Potato Sausage (V?darai)

Kugelis (Potato Casserole)

Kugelis (Potato Casserole). Find my recipe for it here.

One thing Lithuanians love to do is stuff things with meat filling. I have already introduced you to kold?nai  dumplings that are usually filled with either meat or mushrooms and often served with fried onions, bacon and sour cream – but it’s also important to mention kibinai, the larger, baked cousins of kold?nai, which were introduced to us by the Karaim warriors of Crimea who settled in Lithuania during the 1300s to serve as the security detail for Grand Duke Vytautas. We ate meat and mushroom-filled kibinai in the town of Trakai (more on that in another post) and they were delicious.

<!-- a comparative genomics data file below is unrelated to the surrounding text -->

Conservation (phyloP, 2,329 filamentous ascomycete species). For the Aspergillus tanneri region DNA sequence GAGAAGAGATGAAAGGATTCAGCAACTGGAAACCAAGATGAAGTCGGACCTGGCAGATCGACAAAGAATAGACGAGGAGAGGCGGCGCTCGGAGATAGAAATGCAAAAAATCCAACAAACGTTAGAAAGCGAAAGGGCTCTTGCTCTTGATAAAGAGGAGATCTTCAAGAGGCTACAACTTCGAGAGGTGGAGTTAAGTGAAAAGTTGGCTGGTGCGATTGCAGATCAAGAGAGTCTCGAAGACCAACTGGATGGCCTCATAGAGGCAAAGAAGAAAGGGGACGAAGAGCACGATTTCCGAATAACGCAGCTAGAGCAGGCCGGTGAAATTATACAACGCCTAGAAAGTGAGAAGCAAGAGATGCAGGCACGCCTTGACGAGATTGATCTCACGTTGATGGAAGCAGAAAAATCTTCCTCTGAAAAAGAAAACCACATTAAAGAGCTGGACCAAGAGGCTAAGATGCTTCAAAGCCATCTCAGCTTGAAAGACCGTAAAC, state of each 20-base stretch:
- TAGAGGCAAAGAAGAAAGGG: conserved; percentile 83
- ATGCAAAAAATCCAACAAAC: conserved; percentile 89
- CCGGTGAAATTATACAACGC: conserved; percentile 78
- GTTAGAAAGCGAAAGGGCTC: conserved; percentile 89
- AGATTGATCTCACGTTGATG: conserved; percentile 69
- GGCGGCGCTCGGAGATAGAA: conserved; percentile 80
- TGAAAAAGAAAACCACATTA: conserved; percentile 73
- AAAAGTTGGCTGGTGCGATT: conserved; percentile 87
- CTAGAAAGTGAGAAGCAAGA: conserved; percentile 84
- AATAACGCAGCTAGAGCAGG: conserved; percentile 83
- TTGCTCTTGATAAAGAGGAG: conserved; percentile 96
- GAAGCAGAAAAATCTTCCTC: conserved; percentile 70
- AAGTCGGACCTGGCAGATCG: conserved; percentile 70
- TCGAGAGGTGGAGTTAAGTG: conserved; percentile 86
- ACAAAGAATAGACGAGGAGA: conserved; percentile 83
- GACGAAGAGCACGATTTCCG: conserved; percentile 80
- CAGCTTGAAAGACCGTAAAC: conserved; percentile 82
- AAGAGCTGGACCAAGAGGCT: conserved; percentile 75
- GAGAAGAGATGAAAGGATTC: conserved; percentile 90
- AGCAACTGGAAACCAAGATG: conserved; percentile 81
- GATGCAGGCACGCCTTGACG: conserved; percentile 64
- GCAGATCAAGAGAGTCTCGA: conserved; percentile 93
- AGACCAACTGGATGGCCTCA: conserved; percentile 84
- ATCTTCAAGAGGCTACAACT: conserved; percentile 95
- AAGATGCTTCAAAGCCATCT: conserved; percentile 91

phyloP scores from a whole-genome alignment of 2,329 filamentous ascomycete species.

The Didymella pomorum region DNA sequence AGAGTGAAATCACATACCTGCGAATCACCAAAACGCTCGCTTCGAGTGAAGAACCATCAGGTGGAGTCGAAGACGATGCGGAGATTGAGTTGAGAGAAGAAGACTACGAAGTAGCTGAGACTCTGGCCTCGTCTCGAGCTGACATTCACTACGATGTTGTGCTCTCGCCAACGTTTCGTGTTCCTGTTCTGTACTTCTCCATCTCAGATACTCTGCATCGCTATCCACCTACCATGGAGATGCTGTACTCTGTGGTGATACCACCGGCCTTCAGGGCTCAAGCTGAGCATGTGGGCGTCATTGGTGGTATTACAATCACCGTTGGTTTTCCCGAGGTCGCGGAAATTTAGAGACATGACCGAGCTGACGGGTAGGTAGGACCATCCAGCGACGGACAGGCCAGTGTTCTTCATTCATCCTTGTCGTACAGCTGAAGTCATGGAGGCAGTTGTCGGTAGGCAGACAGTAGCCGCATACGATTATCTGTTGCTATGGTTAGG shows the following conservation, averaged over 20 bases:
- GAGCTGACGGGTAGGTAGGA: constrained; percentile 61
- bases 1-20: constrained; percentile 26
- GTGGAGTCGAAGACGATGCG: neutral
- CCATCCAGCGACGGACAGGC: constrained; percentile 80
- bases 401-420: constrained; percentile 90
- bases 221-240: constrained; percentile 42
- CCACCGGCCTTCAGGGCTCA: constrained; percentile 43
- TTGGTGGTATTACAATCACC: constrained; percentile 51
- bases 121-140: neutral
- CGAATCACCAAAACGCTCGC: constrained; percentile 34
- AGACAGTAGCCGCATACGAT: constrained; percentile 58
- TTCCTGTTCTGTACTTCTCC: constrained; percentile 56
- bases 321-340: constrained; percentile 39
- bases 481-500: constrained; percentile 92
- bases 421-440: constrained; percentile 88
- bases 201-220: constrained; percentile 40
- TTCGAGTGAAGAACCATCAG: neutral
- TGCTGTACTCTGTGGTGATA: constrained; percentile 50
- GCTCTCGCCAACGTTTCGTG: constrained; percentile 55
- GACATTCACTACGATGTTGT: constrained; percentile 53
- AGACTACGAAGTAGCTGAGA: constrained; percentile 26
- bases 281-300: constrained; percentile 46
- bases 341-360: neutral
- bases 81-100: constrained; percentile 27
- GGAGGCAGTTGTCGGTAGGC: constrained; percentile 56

I would be remiss if I failed to mention Lithuania’s national food “cepelinai” in the meat-stuffed food category. Cepelinai (literally, “zeppelins”) are gigantic potato dumplings with meat filling, served with  sautéed onions, bacon bits, and sour cream. In my family we call them “gut bombs,” and if you follow this link, you’ll see why.

Lithuanians have a fondness for cold soups, but the favorite of these by far is cold beet soup (“šaltibarš?iai) made with buttermilk, grated beetroot, cucumbers, hard-boiled eggs, and served with – you got it – fried potatoes. I make this soup at home often in the summertime, but it was really fun to be able to order it in each and every restaurant we visited in Lithuania, like it’s a normal thing.

saltibarsciai forto dvaras

P-Dawg, enjoying cold beet soup al fresco

forto dvaras menu

The Menu